CBT for Chronic Pain and Insomnia Needs More Research – by Angie Drakulich – April 2018
The Sleep/No Sleep Pain Cycle
Most are familiar with the vicious cycle of insomnia, depression, and increased pain.
Finding the right mix of CBT—including patient education, self-regulation, behavioral activation, and cognitive reframing—may help to break this circle.
Patient education is often the first step.
It’s also important for patients to distinguish between curative CBT for insomnia, which may involve a time-in-bed restriction, relaxation training, and bed re-association, for example, and sleep hygiene, which is preventive and may include steps such as avoiding stimulants, keeping the room dark, and sticking to a schedule.
The Eye-Opening Research
While cognitive behavioral therapy for pain has been well validated and effective in improving patient outcomes (see Williams AC, et al’s 2012 Cochrane Database review and Qaseem A, et al.’s 2016 Ann Int Med review), it has been harder to demonstrate benefit in pain severity, especially when insomnia is involved.
The author says, “CBT for pain has been well validated and effective in improving patient outcomes…”, and then goes on to say, “it has been harder to demonstrate benefit in pain severity, especially when insomnia is involved.”
So which is it?
Four studies examining a variety of pain conditions, combined with insomnia, found that sleep consistently improved with CBT therapy among chronic pain patients.
Pain outcomes did not improve, however, in terms of pain severity scale or pain interference measure
Well, surprise, surprise, pain severity didn’t improve with CBT.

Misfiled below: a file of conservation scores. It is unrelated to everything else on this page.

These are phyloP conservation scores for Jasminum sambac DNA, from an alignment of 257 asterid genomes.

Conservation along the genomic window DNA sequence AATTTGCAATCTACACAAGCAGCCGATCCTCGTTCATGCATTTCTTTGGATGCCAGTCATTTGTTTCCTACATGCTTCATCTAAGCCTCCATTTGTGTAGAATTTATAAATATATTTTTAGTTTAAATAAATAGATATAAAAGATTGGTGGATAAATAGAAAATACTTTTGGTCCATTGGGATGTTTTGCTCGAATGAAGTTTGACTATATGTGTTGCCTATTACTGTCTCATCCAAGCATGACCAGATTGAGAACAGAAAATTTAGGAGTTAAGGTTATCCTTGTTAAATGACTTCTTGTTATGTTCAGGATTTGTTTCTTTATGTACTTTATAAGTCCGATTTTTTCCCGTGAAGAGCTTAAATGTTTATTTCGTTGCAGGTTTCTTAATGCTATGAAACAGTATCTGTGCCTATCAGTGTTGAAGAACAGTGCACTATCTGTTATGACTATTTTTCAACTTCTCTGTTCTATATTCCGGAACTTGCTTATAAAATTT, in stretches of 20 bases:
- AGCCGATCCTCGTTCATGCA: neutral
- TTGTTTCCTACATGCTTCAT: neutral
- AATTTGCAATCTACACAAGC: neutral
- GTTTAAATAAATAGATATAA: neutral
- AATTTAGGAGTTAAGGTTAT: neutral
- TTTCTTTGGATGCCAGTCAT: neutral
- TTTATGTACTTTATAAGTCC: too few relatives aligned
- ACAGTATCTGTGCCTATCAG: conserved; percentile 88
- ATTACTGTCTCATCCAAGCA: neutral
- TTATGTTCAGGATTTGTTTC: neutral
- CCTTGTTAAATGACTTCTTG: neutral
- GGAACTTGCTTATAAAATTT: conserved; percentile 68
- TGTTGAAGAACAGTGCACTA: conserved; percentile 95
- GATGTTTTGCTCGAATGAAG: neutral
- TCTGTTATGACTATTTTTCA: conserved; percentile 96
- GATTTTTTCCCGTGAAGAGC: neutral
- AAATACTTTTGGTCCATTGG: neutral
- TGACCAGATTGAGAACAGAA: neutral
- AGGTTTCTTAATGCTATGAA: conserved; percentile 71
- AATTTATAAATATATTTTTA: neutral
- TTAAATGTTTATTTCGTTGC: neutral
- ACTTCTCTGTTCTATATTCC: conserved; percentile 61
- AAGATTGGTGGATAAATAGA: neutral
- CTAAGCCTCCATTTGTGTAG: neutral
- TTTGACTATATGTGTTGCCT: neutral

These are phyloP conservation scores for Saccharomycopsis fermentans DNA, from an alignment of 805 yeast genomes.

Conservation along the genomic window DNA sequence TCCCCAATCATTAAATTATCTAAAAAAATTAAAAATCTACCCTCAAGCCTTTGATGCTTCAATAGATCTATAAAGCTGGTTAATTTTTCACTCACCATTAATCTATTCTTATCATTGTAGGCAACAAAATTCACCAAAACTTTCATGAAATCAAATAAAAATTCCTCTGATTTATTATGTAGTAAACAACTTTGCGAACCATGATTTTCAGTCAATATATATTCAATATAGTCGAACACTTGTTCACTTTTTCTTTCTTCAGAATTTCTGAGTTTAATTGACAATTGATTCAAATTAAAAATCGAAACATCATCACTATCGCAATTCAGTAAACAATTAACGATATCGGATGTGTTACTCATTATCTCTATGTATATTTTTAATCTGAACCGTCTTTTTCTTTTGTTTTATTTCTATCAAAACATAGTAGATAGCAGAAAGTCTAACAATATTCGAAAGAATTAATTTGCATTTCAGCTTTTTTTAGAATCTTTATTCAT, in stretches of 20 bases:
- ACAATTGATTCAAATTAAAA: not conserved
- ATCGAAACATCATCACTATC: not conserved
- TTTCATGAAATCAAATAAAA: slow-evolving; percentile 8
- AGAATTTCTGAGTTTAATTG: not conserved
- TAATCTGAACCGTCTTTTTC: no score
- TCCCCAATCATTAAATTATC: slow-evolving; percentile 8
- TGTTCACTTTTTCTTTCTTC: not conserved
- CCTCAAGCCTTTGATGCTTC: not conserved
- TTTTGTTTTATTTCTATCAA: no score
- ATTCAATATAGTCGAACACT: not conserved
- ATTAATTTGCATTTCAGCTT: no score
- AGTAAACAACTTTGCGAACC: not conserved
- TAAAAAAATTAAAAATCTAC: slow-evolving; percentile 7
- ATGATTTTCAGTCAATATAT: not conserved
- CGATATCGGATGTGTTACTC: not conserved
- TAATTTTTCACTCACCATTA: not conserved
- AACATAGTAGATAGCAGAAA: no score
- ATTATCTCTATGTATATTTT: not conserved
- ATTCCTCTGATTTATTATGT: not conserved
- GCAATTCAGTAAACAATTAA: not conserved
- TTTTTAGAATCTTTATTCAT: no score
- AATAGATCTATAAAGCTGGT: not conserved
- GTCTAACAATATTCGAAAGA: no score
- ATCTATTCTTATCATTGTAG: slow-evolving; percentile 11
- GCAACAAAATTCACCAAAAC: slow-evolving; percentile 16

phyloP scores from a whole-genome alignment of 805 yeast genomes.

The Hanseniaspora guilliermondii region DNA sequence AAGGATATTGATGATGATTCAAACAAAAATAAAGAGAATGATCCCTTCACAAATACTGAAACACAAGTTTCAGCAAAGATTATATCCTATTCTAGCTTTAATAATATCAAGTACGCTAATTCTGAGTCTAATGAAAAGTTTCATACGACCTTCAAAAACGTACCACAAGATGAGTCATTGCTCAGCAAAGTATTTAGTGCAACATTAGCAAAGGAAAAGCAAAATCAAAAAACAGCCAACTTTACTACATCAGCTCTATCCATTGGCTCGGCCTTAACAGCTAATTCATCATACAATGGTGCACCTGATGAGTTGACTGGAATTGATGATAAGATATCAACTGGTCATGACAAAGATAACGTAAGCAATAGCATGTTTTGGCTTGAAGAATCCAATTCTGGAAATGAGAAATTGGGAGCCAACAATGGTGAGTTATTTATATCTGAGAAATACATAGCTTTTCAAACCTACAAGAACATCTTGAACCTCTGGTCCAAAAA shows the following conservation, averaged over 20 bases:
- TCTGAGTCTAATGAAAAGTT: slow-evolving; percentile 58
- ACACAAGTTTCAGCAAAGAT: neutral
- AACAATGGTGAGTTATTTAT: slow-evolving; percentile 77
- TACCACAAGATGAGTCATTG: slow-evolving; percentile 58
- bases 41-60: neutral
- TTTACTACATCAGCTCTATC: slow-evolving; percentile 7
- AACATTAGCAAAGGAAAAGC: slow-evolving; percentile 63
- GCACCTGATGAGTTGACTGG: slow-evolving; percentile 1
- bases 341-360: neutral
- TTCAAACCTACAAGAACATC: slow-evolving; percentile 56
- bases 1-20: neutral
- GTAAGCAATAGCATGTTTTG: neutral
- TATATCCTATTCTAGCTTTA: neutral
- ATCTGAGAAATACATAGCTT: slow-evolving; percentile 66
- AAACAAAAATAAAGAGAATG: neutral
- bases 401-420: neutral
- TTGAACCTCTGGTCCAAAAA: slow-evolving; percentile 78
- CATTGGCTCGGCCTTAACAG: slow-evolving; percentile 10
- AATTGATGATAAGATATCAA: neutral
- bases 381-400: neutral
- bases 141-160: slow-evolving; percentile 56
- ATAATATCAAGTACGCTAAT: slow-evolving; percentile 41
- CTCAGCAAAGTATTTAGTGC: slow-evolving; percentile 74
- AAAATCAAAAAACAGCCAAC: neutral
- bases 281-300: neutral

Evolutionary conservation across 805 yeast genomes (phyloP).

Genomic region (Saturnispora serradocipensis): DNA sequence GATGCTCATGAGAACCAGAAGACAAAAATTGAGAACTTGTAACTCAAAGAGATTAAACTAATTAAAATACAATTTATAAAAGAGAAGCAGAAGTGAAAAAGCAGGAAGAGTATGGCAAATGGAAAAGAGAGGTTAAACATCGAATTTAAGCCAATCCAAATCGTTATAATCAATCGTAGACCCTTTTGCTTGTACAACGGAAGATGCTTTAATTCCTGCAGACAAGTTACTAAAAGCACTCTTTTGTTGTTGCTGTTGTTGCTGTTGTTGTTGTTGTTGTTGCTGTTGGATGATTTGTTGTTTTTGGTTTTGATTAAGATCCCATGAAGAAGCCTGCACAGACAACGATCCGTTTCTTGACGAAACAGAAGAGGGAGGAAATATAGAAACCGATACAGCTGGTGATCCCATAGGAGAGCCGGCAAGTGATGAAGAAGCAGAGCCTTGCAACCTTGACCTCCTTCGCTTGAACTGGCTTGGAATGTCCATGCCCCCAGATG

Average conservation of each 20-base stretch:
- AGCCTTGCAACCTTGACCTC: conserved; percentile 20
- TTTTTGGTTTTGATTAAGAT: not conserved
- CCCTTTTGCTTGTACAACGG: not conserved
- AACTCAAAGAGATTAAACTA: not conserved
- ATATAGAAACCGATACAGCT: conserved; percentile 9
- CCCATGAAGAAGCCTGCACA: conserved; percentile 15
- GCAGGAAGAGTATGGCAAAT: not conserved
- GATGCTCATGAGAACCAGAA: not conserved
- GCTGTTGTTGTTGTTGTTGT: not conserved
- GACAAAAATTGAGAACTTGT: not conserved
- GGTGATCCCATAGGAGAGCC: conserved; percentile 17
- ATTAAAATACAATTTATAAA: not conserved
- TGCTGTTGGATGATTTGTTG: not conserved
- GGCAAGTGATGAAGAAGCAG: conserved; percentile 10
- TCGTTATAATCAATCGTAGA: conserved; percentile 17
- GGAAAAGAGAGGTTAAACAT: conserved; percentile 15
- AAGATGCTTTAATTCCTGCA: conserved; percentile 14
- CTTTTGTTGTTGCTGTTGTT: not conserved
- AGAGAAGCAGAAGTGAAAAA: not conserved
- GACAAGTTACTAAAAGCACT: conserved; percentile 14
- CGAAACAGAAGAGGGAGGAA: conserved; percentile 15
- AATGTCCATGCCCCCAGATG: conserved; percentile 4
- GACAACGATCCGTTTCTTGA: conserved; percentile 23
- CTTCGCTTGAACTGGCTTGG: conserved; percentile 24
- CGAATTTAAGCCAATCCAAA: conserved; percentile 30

Chronic pain patients have always known that but too many studies were set up in a biased fashion that made it look like it did.
These results were disappointing given the close association between pain and sleep, said Dr. Barwick. Why was there no shift in pain if sleep improved, she asked? Potentially because these studies targeted sleep rather than pain.
Another set of researchers attempted to target pain in patients with a variety of chronic conditions where insomnia was also involved.
The CBT studies showed improved sleep outcomes (less wake time, etc) but, again, on average, no improved pain outcomes.
That’s certainly been the truth for me. No amount or type of psychotherapy helped my pain severity, though it did help me learn to live with it.
But, I have to point out that this was not directly from “therapy”, but from getting support, sympathy, understanding, and encouragement which enabled my own monumental, more-or-less successful, efforts.
Toward a Resolution
So what does all this mean? Clearly, chronic pain, biopsychosocial elements, comorbidities, and individuals make for complex relationships, explained Dr. Barwick.
I don’t understand why they are still doing pain studies on mice if pain is such a complex bio-psycho-social construct. This would seem to indicate that no animal studies of pain can be applied to humans.
- Why does CBT for sleep and pain improve sleep but not pain?
- Is there a unique chronic pain-insomnia phenotype?
- Do altered cognitive and affective regulation, activity level, or autonomic dysregulation severity play a role?
In conclusion, Dr. Barwick said hybrid therapies seem feasible and effective for sleep but not for pain.
An integrated protocol may be the best option for now, especially if it involves refined components and tested protocols in larger populations with longer-term follow-up.
Source: Barwick F. Non-Drug Treatments for Pain and Sleep. Presented at the American Academy of Pain Medicine, April 26-29, 2018. Vancouver, British Columbia.